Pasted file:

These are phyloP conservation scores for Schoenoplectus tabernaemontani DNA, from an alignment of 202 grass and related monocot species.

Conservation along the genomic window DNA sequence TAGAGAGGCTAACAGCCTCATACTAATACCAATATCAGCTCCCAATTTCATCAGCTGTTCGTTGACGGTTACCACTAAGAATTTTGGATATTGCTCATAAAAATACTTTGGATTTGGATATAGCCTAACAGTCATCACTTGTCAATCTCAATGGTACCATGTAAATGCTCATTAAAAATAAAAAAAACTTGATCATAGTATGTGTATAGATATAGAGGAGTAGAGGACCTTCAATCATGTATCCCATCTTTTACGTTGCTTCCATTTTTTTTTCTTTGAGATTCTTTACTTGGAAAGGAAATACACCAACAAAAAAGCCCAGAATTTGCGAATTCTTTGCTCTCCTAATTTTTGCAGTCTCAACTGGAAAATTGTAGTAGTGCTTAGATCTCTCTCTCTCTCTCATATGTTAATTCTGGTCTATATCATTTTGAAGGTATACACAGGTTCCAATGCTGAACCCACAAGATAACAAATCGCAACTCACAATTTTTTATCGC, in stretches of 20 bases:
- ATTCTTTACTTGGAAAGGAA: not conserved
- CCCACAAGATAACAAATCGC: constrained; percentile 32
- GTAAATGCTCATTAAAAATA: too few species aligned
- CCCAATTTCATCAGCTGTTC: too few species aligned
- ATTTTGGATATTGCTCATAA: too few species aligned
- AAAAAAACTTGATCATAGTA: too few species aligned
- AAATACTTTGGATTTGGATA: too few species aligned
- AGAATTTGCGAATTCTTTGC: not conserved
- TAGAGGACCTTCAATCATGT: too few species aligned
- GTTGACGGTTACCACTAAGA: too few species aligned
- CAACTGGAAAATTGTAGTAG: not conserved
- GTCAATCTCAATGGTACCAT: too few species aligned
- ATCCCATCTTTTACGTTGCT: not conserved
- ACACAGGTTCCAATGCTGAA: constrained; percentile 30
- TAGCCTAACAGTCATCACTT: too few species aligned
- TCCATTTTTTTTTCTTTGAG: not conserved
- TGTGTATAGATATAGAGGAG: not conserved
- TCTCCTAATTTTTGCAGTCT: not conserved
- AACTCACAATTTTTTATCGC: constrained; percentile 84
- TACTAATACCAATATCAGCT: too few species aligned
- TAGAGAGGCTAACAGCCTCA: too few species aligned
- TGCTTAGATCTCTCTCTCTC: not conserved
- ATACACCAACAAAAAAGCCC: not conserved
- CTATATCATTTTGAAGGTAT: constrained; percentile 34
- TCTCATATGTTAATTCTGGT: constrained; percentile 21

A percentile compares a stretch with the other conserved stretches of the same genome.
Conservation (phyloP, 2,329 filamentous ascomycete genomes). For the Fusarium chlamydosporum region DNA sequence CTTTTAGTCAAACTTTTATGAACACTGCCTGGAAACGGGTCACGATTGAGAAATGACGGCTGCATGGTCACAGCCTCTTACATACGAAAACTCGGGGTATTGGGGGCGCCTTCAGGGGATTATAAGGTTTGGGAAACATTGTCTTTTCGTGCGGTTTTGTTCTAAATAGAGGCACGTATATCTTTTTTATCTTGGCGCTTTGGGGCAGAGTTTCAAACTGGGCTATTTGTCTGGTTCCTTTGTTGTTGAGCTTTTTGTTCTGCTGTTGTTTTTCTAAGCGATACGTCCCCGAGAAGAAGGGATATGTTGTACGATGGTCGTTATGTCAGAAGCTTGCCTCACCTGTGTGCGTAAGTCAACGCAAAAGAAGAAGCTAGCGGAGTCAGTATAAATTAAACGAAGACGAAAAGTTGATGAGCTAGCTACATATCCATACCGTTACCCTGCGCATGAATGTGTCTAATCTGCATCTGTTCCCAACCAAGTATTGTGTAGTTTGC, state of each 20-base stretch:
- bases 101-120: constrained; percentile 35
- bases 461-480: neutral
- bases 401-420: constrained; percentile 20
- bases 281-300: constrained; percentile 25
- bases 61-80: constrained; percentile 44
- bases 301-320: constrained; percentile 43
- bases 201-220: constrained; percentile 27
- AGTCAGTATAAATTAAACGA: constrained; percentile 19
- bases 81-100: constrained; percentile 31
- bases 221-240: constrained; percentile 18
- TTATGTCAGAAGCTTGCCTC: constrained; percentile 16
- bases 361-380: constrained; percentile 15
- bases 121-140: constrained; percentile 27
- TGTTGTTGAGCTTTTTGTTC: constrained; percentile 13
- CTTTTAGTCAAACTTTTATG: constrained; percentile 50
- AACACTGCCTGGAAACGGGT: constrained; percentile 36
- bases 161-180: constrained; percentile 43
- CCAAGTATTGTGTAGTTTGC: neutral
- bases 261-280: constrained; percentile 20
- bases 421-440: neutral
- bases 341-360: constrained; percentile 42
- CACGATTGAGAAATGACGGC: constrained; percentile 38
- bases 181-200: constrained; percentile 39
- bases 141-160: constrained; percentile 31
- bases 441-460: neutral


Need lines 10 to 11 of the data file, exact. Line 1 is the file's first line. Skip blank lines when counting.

- AGAATTTGCGAATTCTTTGC: not conserved
- TAGAGGACCTTCAATCATGT: too few species aligned